Main article: Durham University sport
Notable people

This section needs additional citations for verification. Relevant discussion may be found on the talk page. Please help improve this article by adding citations to reliable sources. Unsourced material may be challenged and removed. (September 2009) (Learn how and when to remove this template message)
See also: List of Bishops of Durham and List of Durham University people
Matt Baker, (born in 1977), British TV presenter for the BBC. shows include Blue Peter, The One Show and Countryfile.
Pat Barker, (born in Thornaby on Tees in 1943), novelist (‘Regeneration’ trilogy), now resident in Durham.[124]
Barnabe Barnes, (baptised 1571, died 1609), Elizabethan poet. Died in Durham.[125]
Tony Blair, (born 1953) former Prime Minister of the United Kingdom. Attended the Chorister School 1961–1966.[126]
Count Joseph Boruwlaski (1739–1837), dwarf, spent last years of his life in Durham.[127]
Rev. Edward Bradley (1827–1889). Studied at Durham University and took his nom de plume "Cuthbert Bede" from the names of two its colleges.[128]
Richard Caddel (1949–2003), poet. Lived in Durham from the 1970s and was co-director of the Basil Bunting poetry centre at Durham University library from 1988.[129]
George Camsell (1902–1966), international footballer, born in Framwellgate Moor.[130]
Paul Collingwood (born 1976), international cricketer. Born in Shotley Bridge, now resident in Durham.[131]
Liam Dixon (born 1993), cricketer
Sir Kingsley Dunham (1910–2001), Professor of Geology and later Professor Emeritus at the University of Durham, director of the British Geological Survey from 1967–75.[132]
John Bacchus Dykes (1823–1876), hymnologist, clergyman in Durham from 1849 to his death.[133]
John Meade Falkner (1858–1932), arms manufacturer and novelist. Lived in Durham from 1902, and became Honorary Reader in Paleography at the University of Durham, and Honorary Librarian to the Dean and Chapter Library of Durham Cathedral.[134]
James Fenton (born 1949), journalist and poet. Attended the Chorister School 1957–1962.[126]
Max Ferguson (born 1924), Canadian broadcaster, born in Durham.[135]
John Garth (1721–1810), composer. Lived in Durham for much of his life.[136]
Godric of Finchale (c. 1065–1170), popular medieval saint, briefly served as doorkeeper at St Giles Hospital in Durham before becoming a hermit.[137]
Andy Gomarsall (born 1974), International rugby union player. Born in Durham.[138]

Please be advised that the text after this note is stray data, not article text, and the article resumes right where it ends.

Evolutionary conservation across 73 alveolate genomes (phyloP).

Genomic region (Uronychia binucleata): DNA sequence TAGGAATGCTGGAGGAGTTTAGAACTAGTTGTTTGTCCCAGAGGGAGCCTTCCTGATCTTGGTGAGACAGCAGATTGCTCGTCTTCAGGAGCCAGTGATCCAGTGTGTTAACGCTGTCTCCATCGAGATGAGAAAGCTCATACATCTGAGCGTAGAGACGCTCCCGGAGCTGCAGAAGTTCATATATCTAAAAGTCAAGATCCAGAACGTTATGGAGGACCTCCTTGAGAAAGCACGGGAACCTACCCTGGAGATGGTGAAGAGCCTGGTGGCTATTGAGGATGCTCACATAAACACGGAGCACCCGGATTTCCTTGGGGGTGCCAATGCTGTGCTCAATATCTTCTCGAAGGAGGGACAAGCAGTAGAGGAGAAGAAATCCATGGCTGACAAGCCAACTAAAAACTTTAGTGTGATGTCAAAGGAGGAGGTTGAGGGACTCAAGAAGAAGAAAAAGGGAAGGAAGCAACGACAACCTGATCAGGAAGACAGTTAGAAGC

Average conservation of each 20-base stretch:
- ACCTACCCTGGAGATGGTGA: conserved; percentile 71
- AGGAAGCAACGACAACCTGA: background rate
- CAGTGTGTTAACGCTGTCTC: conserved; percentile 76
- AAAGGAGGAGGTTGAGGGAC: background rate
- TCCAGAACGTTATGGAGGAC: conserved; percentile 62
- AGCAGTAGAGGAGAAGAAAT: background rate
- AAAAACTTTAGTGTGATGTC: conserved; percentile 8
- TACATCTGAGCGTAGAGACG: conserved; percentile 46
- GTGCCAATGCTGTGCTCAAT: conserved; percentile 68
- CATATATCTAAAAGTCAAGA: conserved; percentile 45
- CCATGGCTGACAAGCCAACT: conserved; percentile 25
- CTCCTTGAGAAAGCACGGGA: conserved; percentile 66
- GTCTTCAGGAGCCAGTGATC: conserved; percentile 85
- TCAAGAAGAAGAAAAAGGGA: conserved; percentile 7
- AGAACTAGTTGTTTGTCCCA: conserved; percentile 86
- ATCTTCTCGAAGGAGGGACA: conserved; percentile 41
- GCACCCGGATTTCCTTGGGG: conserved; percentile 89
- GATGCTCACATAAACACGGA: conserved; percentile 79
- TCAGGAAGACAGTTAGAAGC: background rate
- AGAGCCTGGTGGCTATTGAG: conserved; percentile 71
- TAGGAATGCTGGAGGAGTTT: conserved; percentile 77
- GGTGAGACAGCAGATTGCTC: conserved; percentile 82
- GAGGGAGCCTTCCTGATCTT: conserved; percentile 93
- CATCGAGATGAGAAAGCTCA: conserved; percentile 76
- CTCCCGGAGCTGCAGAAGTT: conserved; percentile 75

John Gully (1783–1863), prize fighter, racehorse owner and politician. Resident in Durham at time of his death.[139]
Warren Hawke (born 1970), professional footballer
Ian Hay, novelist (taught at Durham School)
Lorna Hill, children’s writer
Trevor Horn (born 1949), record producer and member of the Buggles and Art Of Noise.[140]
Steph Houghton, (born 1988), professional women’s footballer, currently playing for Manchester City W.F.C.
Steve Howard, professional footballer
Violet Hunt, novelist
Cyril Edwin Mitchinson Joad, philosopher and radio broadcaster
Stephen Kemble of the famous British acting family, the Kemble family lived, worked and is buried in Durham.
Lawrence of Durham (died 1154), poet
Members of the band Martha
Sir John Grant McKenzie Laws, Lord Justice Laws, judge (attended the Chorister School[126])
Paddy McAloon, musician, born in Durham in 1957
Thomas Morton, playwright.
Pauline Murray (born 1958), lead-singer with punk-band Penetration and solo artist during the 1980s
Ben Myers, writer
Stuart Parnaby, former Middlesbrough footballer
Anna Maria Porter, novelist
Jane Porter, novelist[141]
Michael Ramsey, 100th Archbishop of Canterbury (a former Bishop of Durham)
Reginald of Durham (died c. 1190), hagiographer
Gordon Scurfield, biologist and author
Christopher Smart, poet
Joseph Spence, literary memoirist
Anne Stevenson, poet
Mary Stewart (novelist and poet), born in Sunderland, graduated from Durham University and was a lecturer there in English Literature (author of 20 novels, including The Moonspinners, Madam Will You Talk, and the Merlin trilogy)
Robert Surtees, historian and antiquarian
Symeon of Durham (died after 1129), historian
Will Todd, composer
Sir Peter Vardy, businessman (attended the Chorister School[126])
Sir Hugh Walpole, novelist[142]
Walter of Durham (died c. 1305), 13th century painter and carpenter to Henry III and Edward I
Sir Arnold Wolfendale, Astronomer Royal
James Wood, literary critic
Twin towns

This section does not cite any sources. Please help improve this section by adding citations to reliable sources. Unsourced material may be challenged and removed. (March 2012) (Learn how and when to remove this template message)
Durham, North Carolina, United States
Durham, Connecticut, United States
Durham, New Hampshire, United States
Tübingen, Germany
Kreis Wesel, Germany
Kostroma, Russia
Department of the Somme, France
Banská Bystrica, Slovakia
Nakskov, Denmark
Alcala de Guadaira, Spain
Jászberény, Hungary[143]
Freedom of the City
The following people and military units have received the Freedom of the City of Durham.

This list is incomplete; you can help by adding missing items with reliable sources.
Individuals
Sir Bobby Robson.[144]
Military Units
The Rifles: 2007.
HMS Bulwark, RN: 2010.
607 Squadron, RAF: 6 December 2017.